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Students learn importance of biodiversity

Students learn importance of biodiversity

A group of scientists, teachers, students and biodiversity professionals are teaming up at St Peter’s Cambridge this weekend to carry out an ecological survey known as an EcoBlitz.

The event aims to encourage high school students to learn more about nature and the importance of biodiversity for sustainable farming.

Lincoln University received funding from the Waikato River Authority last year to conduct two of these events at Owl Farm, a demonstration dairy farm jointly operated by the University and St Peter’s School and located at St Peter’s.

The first event will be held on Friday and Saturday (25-26 September) and the second is expected to take place in 2017.

Lincoln University Ecology lecturer Tim Curran says an EcoBlitz involves rigorously collecting and recording biodiversity data in selected areas so that surveys can be repeated to measure changes over time.

“These events get high school students working with experts to learn ecological survey techniques, identify plants and animals and discuss pressing environmental issues,” he says.

“Society is increasingly disconnected from the natural world and when you consider that we’re faced with a raft of urgent environmental problems, this disconnection hinders our ability to solve these crises.

“We need to foster an informed society that cares about such issues and has the expertise to address them. These EcoBlitzes aim to achieve that.”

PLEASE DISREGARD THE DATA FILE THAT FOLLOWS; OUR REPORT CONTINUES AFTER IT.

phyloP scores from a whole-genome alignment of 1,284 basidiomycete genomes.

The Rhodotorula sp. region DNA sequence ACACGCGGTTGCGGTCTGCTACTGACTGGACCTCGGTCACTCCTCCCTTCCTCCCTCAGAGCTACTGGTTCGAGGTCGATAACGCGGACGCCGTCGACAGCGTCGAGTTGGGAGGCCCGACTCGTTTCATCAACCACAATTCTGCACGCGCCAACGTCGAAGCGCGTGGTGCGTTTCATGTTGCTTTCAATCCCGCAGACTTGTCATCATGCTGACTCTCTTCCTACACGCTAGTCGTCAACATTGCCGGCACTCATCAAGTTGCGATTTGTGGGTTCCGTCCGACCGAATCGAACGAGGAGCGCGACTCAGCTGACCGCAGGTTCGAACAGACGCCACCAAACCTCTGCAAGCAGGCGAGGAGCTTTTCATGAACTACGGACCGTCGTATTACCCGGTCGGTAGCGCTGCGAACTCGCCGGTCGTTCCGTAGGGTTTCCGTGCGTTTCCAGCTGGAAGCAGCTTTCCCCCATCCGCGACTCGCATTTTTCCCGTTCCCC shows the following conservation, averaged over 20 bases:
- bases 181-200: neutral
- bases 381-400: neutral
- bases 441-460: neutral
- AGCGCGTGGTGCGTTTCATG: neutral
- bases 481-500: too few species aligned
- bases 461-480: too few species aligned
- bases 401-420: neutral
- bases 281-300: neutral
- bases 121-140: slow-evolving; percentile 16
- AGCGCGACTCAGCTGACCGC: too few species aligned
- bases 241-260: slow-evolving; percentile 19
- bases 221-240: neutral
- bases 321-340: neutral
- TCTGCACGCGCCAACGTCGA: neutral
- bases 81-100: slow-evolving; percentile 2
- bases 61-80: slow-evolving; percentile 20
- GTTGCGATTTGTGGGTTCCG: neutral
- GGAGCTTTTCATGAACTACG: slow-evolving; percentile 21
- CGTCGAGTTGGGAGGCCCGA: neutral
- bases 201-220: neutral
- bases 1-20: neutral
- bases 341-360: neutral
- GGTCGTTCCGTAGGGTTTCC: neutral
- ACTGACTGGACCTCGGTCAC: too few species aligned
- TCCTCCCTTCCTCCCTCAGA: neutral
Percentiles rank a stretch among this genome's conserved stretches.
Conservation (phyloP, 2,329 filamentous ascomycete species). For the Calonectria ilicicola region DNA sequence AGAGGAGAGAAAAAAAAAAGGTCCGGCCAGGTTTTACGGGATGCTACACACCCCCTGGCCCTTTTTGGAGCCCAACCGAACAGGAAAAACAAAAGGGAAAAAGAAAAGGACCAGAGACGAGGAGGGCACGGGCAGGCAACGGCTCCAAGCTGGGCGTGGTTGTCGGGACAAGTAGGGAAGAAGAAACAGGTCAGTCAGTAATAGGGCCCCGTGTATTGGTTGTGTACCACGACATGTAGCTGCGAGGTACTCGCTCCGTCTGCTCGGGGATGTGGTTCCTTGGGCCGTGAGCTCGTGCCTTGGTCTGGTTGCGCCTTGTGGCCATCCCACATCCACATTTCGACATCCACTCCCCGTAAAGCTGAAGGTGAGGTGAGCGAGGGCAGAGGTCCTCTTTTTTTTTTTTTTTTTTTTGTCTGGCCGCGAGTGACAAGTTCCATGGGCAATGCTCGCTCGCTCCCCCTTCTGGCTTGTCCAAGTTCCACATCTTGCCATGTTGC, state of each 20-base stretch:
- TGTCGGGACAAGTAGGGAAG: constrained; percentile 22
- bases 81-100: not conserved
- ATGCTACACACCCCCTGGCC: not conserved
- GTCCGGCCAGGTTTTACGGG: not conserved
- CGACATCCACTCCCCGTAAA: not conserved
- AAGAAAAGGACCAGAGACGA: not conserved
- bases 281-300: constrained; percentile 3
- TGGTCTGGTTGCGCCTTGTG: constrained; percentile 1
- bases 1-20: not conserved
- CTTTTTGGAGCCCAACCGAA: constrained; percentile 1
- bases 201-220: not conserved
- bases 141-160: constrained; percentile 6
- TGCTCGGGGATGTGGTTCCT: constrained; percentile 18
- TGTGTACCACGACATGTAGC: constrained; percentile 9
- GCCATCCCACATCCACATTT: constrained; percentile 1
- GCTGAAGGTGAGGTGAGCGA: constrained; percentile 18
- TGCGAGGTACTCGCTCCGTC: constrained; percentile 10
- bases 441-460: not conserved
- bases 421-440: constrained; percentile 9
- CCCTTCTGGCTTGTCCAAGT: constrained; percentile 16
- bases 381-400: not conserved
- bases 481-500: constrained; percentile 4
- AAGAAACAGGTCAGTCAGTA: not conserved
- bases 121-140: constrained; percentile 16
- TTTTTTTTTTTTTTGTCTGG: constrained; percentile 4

Lincoln University Ecology lecturer Jon Sullivan says the first St Peter’s EcoBlitz will involve a strong focus on freshwater ecology.

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“Experts from Lincoln University, the National Institute for Water and Atmospheric Research and Waikato University will help students to document the diversity of native species living in the streams and wetlands of Owl Farm, on the edge of the Waikato River.

“We hope this EcoBlitz will document the beginning of a long-term improvement in the biodiversity of Owl Farm as wetland restoration and more sustainable and productive farming practices are implemented.”

EcoBlitz attendees will record plants, birds, mammals, fish, and aquatic and terrestrial invertebrates using a variety of standard survey techniques.

“Along with scientists from Landcare Research and the Biological Heritage National Science Challenge, we will carry out environmental DNA sampling of the soil to survey invertebrates, bacteria and fungi,” says Dr Curran.

Dr Sullivan says there is also considerable scope for building activities into the programme that are unique to the area.

“For example, given the potential importance of the local area as a habitat for long-tailed bats, we are including a module on bat detection.”

“We see this as the first step to provide baseline data on biodiversity on this working dairy farm to examine changes over time.”

The first EcoBlitz in New Zealand was held last year at Nina Valley from 14-16 March. More than 170 senior high school students from 21 schools joined over 50 scientists from various organisations to survey the biodiversity of the area.

• For more information about the St Peter’s EcoBlitz, see

• For more information about the Nina Valley EcoBlitz, see


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